High School Dropout: A Silent Epidemic

High School Dropout: A Silent Epidemic

Underscoring the release of a landmark study on high school graduation rates, the U.S. Department of Education announced plans this week to have all states use the same criteria to track students’ achievements. It is a move civil rights groups say will help close the educational gap between minority and white students.

The study, conducted by America’s Promise Alliance and prepared by the Editorial Projects in Education Research Center, found that nearly one-third of high school students do not graduate. In urban areas where there are typically large concentrations of minorities, only 60.4% of students were likely to graduate from high school, compared to 74.9% of students in suburban areas.

According to the Alliance for Excellent Education, students from the classes of 2006 and 2007 who don’t graduate will cost the nation more than $329 billion in lost wages, taxes, and productivity over their lifetimes.” The study was unique in that it used a national benchmark to compare graduation rates. Typically, states report such data applying different methods, making it difficult to compare results across the country.

“One reason that the high school dropout crisis is known as the ‘silent epidemic’ is that the problem is frequently masked or minimized by inconsistent and opaque data reporting systems,” said U.S. Secretary of Education Margaret Spellings at a press conference. “In the coming weeks, I will take administrative steps to ensure that all states use the same formula to calculate how many students graduate from high school on time, and how many drop out.”

The Department of Education announcement comes a week after a coalition of civil rights organizations testified before Congress about the need for a standardized method to track student achievement. The Campaign for High School Equity, which includes the National Association for the Advancement of Colored People and the National Urban League, argued that data systems should track the progress of students by state, race, and ethnic group as part of the reauthorization of the No Child Left Behind Act.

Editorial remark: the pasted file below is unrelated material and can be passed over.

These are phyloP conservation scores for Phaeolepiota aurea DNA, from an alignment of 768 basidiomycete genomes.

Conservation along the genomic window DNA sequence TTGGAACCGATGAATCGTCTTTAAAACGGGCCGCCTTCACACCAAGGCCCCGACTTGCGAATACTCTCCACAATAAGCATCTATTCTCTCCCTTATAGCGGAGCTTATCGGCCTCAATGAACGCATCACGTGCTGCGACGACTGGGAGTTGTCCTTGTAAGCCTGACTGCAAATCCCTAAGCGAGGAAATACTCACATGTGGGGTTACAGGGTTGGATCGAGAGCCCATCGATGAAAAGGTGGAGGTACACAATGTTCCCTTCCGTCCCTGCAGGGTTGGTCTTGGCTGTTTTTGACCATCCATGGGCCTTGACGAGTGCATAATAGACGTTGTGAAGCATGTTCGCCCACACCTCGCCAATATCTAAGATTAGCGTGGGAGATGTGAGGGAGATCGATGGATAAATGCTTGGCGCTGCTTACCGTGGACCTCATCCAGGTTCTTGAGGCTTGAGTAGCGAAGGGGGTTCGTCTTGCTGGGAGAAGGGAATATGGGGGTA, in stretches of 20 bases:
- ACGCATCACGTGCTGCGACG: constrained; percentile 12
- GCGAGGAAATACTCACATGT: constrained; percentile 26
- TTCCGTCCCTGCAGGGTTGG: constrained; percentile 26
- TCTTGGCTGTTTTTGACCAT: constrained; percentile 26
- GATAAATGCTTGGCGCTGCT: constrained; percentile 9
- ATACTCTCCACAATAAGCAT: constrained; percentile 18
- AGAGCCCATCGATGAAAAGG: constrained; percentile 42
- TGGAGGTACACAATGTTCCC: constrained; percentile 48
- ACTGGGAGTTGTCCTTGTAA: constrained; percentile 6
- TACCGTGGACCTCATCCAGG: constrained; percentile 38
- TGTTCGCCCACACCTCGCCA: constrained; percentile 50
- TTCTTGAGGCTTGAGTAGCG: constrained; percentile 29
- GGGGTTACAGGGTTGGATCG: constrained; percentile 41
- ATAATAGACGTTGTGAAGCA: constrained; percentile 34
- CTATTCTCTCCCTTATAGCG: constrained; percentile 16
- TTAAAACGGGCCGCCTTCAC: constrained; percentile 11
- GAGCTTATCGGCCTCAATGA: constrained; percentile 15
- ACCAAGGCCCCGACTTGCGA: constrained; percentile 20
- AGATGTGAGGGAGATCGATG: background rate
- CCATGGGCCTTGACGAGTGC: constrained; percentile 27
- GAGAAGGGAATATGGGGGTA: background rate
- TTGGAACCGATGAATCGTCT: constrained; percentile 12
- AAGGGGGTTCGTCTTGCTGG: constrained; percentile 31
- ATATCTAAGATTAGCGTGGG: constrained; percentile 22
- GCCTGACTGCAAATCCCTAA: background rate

“The problem with tracking educational progress has been caused by the wide variety of how states report information,” says Michael Wotorson, director of the Campaign for High School Equity. “You might look at Nebraska, Mississippi, and Georgia and they each may report a certain graduation rate but using different approaches and different calculation rates.”

Such disparities often camouflage the problem. For example, in her remarks, Spellings pointed out that in some districts, students are only counted as high school dropouts if they register as dropouts. Likewise, in other districts, if a student promises to get a general equivalency diploma (GED) at a future date, he or she is counted as a graduate.

“What’s critical is that we have the right information so a state isn’t reporting that they have a 79% graduation rate when in reality it’s closer to 60%,” says Wotorson. The action by the Department of Education is a good first step, Wotorson adds. Specific details as well as a time frame for Spellings’ plans have yet to be released.

According to the Campaign